With the increasing risk of heart diseases and respiratory illnesses in adults, Cardiopulmonary Resuscitation (CPR) and awareness about automated external defibrillators (AED) have become crucial life-saving skills that every individual should be trained in.
Identify and seek emergency help
A person’s health can unceasingly worsen up when their heart stops beating. With those few minutes being extremely crucial, one should first contact the ambulance or emergency services as waiting for too long could lead to brain damage or even death. If alone, one must prioritize emergency help and then check if the person is:
- Unconscious and not breathing
- Having difficulty in breathing
- Suffering from a cardiac arrest (the person is unexpectedly snoring, grunting, or gasping breathing)
- Showing symptoms of drug overdose
If the above problems are identified, an AED should be made available first. CPR must be executed until the AED arrives. Before performing the CPR, the things mentioned below should be kept in mind.
- Talk to the person to check if they are okay; if they do not respond, place your ear on their nose and mouth to hear and confirm their breathing pattern (difficulty in breathing, no breathing, gasping for air) before executing CPR.
- The person must be placed on their back on the ground or on any hard surface.
- Gently tilt their head backward and open their chin.
- Air inlets/outlets such as nose, throat, and mouth should be open; if any blockage of vomit, food, or object is present, clear it.
CPR should consist of chest compressions and mouth-to-mouth breaths. The frequency of chest compressions should be 100 per minute, and after every 30 chest compressions, give mouth-to-mouth twice. If mouth-to-mouth breaths can’t be performed, then frequency should be 120 per minute.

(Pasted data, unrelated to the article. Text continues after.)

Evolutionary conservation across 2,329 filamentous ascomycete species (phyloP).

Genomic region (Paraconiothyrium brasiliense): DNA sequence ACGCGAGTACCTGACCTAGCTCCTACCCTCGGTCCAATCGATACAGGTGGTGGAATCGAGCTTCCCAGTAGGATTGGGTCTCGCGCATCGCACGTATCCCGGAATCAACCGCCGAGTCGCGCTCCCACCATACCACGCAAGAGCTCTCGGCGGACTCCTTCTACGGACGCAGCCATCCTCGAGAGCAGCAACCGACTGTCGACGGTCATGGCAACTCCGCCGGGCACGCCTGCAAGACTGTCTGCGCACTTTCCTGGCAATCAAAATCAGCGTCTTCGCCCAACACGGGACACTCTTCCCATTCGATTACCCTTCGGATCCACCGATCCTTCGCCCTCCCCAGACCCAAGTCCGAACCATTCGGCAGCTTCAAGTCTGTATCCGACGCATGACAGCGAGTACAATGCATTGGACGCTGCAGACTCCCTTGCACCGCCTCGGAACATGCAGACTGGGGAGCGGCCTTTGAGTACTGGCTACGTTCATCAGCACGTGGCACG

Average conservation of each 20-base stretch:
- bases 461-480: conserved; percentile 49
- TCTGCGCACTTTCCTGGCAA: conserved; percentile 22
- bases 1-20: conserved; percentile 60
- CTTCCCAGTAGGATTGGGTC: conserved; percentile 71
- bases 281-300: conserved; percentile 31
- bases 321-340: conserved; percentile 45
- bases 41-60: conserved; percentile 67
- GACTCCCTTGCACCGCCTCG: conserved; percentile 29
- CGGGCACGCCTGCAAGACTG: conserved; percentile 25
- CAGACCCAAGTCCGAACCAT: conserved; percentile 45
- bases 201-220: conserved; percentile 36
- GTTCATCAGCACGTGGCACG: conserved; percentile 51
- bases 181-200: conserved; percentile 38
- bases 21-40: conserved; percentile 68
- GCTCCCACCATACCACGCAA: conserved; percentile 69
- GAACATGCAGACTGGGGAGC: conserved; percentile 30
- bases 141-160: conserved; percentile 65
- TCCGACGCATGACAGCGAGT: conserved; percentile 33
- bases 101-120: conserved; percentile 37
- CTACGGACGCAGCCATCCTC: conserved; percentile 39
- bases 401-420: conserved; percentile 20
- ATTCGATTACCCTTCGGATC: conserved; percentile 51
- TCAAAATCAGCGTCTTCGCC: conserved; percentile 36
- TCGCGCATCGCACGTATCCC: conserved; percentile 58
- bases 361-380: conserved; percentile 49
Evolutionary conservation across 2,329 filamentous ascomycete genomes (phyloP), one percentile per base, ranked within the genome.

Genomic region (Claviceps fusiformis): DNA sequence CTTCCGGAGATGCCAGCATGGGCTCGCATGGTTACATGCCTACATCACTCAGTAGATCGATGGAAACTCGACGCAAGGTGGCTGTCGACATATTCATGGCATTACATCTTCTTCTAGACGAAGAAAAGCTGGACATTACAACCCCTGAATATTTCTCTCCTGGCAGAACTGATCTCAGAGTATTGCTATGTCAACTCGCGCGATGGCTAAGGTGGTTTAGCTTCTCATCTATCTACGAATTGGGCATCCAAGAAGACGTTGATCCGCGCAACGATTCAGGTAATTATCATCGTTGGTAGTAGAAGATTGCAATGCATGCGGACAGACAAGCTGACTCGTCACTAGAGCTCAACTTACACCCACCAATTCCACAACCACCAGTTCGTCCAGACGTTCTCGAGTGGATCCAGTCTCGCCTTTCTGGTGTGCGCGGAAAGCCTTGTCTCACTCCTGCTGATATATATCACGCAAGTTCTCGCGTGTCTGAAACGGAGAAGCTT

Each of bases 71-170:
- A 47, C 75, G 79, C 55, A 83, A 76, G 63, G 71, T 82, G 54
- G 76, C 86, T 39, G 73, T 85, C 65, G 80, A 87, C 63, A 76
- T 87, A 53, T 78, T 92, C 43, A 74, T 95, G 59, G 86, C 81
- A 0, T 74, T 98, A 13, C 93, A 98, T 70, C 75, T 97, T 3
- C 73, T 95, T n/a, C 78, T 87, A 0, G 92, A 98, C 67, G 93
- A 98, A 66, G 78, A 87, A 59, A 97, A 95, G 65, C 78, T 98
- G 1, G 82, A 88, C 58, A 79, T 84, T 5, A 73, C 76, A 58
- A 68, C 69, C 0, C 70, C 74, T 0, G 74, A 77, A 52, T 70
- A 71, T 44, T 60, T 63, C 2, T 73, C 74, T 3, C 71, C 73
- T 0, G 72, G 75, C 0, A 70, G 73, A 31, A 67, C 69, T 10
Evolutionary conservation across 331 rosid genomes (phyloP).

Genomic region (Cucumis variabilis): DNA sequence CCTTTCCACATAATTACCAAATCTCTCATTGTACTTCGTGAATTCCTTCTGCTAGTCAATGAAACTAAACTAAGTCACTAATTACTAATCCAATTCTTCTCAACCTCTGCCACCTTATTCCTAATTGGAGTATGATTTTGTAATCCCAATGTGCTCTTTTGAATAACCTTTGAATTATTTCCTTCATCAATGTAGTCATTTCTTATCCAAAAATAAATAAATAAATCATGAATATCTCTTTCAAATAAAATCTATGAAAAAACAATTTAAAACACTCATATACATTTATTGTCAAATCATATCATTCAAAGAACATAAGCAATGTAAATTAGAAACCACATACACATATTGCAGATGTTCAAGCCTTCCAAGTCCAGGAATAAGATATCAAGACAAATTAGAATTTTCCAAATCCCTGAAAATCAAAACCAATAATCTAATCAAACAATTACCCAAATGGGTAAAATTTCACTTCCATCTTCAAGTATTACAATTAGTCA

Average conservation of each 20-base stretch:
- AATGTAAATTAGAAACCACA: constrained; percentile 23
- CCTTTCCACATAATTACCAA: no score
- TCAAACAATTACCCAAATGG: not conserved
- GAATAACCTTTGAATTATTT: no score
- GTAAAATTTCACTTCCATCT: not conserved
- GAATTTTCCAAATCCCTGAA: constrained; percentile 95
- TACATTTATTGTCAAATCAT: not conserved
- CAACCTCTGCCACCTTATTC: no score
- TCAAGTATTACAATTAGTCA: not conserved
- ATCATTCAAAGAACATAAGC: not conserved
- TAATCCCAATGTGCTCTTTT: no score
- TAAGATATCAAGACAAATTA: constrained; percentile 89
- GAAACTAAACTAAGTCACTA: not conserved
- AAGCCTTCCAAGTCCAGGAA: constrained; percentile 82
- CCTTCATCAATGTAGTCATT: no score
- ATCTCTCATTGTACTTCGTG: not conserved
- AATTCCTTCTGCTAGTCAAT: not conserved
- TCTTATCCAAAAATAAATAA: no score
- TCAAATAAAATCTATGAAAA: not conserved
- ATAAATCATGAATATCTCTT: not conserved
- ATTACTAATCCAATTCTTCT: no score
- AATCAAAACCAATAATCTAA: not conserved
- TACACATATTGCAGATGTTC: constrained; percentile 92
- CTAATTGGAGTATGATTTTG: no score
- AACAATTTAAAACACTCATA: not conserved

Steps to perform CPR on an adult
- Place the palm of your hand on top of the other hand, interlock the fingers with the top hand.
- Align your arm straight and place it on the lower middle of the chest, slightly below their nipples.
- With the heel of your hand, apply pressure about 2 inches deep with your body weight. Do not apply pressure with muscles entirely, as this could be exhausting.
- Release the pressure, and count this as one compression.
- After 30 compressions, shut/close their nostril to blow two full breaths while sealing your mouth to their mouth and make sure there is no leakage of air. That results in the rising and falling of their chest, which is necessary. If that does not inflate their chest, repeat the 30 chest compressions.
- Continue repeatedly until the person starts breathing normally and move their body sideways (resting on either side). If they aren’t responding, continue the same until emergency help or an AED arrives.
CPR is executed to keep the oxygenated blood flowing to the brain and other vital organs. A delay in starting CPR can cause severe brain damage and even death. An AED can keep the flow running by sending electric shocks targeting the heart to restore the normal rhythm.
Steps to use an AED
- Open the case and turn on AED.
- Uncover the person’s chest, dry it thoroughly.
- Peel off AED pads and ensure the wires are connected to the box.
- Apply one pad to the upper right chest and the other to the lower left chest below the armpit.
- Follow the instruction given by the AED; if it says “Check Electrodes,” then adjust the pad.
- If it says “Shock,” then press and hold that shock button until the AED delivers the shock while ensuring no one touches the person.
- Start the CPR for 2 minutes, starting with chest compressions.
- Repeat steps 1 to 7.
The survival rate of a victim surviving after a CPR is about 40-50% when administered by a bystander; those rates can be increased when given by a trained individual. Effective training can make you a lifesaver. West Coast First Aid training provides a comprehensive course that can help you not feel helpless in grave situations.